Cloning: How and Why examines the equally complicated concept of cloning in a very understandable manner. It discusses the world’s most famous sheep, Dolly (the first cloned mammal), as well as developments that have been made in cloning since then. The video explains the science behind cloning, as well as possible future applications of animal cloning.

Moving from the future to the past, we go to Colonial Times, one of the many titles available in Sunburst’s A Field Trip to Yesterday video series. Shot at historic restorations in York, Maine; Phillipsburg Manor, N.Y.; Philadelphia, Pa.; and Colonial Williamsburg, this video takes students in grades 3-8 on a journey back to Colonial America. There they can get a glimpse of life as it was lived in the original 13 colonies.

The video program is divided into eight sections: The Lost Colony, The Southern Colonies, The New England Colonies, The Middle Colonies, Home Life in the Colonies, Colonial Schools, Colonial Trade, and The End of the Colonial Period. Accompanying the video is a teacher’s guide containing a variety of discussion questions and activity sheets designed for before, during and after viewing. Follow-up activities, interdisciplinary activities, exercises in map skills, a video transcript and more are also included. Other titles in the Field Trip to Yesterday series include Historic Philadelphia and Plimoth Plantaion.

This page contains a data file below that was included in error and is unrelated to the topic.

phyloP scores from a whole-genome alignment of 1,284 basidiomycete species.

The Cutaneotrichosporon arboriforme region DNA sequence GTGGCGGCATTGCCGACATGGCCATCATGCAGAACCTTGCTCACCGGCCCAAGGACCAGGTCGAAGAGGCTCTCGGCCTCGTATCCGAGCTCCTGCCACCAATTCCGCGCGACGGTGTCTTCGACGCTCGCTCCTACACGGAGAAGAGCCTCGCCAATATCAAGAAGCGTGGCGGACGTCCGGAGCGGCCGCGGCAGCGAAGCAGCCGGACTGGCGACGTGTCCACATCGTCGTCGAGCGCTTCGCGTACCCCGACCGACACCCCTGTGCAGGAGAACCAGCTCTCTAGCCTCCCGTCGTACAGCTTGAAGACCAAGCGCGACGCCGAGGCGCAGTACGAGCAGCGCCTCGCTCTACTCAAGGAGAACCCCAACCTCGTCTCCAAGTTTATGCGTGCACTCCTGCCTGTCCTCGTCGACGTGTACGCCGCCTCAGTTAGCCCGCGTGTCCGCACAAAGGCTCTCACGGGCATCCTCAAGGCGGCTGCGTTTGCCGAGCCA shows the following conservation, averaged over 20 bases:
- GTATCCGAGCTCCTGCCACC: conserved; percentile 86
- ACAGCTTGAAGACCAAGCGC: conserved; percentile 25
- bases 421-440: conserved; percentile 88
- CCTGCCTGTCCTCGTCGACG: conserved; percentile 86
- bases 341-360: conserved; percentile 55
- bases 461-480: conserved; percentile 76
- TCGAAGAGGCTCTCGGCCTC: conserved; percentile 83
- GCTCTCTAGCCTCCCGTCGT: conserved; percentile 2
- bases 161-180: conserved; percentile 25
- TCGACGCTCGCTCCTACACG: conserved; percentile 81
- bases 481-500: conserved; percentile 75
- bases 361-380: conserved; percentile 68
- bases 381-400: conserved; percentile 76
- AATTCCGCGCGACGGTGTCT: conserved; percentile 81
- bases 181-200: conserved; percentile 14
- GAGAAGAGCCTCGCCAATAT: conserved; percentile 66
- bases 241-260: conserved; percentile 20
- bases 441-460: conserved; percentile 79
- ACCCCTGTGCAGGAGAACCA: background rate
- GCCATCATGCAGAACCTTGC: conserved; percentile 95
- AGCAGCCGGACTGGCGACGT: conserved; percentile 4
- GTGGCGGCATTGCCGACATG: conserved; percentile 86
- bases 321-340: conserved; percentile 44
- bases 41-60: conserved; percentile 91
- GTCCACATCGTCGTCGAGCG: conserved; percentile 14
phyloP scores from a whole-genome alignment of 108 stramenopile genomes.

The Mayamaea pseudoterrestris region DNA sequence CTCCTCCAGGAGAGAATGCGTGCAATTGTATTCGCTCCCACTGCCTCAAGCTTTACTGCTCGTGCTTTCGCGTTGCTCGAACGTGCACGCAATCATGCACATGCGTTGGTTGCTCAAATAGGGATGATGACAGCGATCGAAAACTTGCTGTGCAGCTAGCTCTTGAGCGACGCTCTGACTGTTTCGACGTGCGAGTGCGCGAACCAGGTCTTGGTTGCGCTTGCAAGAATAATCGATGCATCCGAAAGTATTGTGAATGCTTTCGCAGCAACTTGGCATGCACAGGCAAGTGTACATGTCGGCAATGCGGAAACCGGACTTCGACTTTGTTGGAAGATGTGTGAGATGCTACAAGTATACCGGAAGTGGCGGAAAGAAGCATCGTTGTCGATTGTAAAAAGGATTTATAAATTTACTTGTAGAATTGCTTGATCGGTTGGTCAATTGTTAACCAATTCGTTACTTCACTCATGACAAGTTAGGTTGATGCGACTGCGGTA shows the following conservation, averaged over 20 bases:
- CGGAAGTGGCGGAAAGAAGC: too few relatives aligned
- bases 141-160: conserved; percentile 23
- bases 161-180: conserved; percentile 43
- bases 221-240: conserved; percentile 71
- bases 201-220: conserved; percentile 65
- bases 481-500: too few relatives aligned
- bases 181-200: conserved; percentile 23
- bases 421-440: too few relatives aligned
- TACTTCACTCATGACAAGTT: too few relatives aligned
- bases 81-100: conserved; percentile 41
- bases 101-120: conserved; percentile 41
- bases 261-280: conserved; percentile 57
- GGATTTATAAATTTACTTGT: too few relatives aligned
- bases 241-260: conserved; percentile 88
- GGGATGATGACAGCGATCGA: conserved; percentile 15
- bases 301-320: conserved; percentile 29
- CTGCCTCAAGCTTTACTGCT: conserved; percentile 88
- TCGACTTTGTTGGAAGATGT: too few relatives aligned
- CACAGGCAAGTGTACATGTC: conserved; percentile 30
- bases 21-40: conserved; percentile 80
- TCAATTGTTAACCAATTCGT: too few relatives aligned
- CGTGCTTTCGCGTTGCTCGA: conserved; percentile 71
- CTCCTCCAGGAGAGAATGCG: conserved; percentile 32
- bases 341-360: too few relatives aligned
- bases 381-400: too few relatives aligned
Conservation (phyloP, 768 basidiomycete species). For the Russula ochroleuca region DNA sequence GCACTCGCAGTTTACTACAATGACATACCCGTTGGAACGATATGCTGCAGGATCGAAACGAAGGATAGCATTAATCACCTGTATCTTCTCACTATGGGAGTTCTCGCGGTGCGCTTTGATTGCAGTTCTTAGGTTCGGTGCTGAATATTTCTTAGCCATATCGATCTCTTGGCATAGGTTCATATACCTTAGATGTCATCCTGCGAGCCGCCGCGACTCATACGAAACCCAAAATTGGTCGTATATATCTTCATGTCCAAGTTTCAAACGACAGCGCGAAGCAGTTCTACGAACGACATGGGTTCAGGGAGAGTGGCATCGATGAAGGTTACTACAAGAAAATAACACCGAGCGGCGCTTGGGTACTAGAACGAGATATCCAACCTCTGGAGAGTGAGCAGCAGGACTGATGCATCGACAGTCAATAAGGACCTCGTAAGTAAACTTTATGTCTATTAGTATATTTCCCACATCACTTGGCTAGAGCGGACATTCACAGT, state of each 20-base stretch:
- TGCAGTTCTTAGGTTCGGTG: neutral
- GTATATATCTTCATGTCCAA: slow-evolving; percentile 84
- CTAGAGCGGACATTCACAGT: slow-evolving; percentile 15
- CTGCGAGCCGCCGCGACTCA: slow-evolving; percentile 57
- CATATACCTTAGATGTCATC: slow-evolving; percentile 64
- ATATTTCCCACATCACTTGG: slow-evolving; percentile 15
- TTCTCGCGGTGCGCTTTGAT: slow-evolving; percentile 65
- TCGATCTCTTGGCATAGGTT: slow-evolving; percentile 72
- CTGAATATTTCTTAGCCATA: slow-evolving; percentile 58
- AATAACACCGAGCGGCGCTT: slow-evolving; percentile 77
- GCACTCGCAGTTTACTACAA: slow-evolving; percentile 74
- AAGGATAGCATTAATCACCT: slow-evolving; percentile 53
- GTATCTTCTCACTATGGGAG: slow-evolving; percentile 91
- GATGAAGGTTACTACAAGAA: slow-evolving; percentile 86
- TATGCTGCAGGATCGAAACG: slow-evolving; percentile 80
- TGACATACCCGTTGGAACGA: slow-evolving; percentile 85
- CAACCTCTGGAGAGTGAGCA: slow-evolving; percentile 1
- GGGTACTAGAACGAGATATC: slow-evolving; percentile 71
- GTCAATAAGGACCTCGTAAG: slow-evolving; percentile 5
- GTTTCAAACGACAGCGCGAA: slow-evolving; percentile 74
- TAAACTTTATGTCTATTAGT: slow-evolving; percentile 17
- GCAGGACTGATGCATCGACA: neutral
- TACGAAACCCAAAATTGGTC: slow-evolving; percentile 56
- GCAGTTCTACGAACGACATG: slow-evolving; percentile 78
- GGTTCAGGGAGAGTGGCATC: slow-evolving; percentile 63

Another history title of note is Goldhil Home Media International’s Abraham Lincoln: A New Birth of Freedom. Originally seen on PBS, this video explores the life of Abraham Lincoln and his significant efforts to establish freedom for all Americans. From humble farming origins, he went from merchant to lawyer to state legislator, while forging the political ambitions that would take him to the Presidency. Along the way, he also developed a sense of morality and justice that would change America and the world forever.

The program is 60 minutes long and features the voices of Peter Coyote and Louis Gossett, Jr., with special appearances by Mario Cuomo, Ted Koppel, Rep. Jack Kemp, Rep. Eleanor Holmes Norton and Rep. John Lewis.

With their special features and superior image and sound quality, DVDs are beginning to find a place in education. With that in mind, we’ll take a look a few DVD titles now available for the classroom.

Goldhil’s Trinity and Beyond: The Atomic Bomb Movie chronicles the top secret history of the design, production and testing of atomic and hydrogen bombs by the United States. This is done with rare and unique 60-year-old footage that has been digitally restored. Also included is rare film from the top-secret government bomb tests conducted by Great Britain and China, and the largest hydrogen explosion ever created by Russia.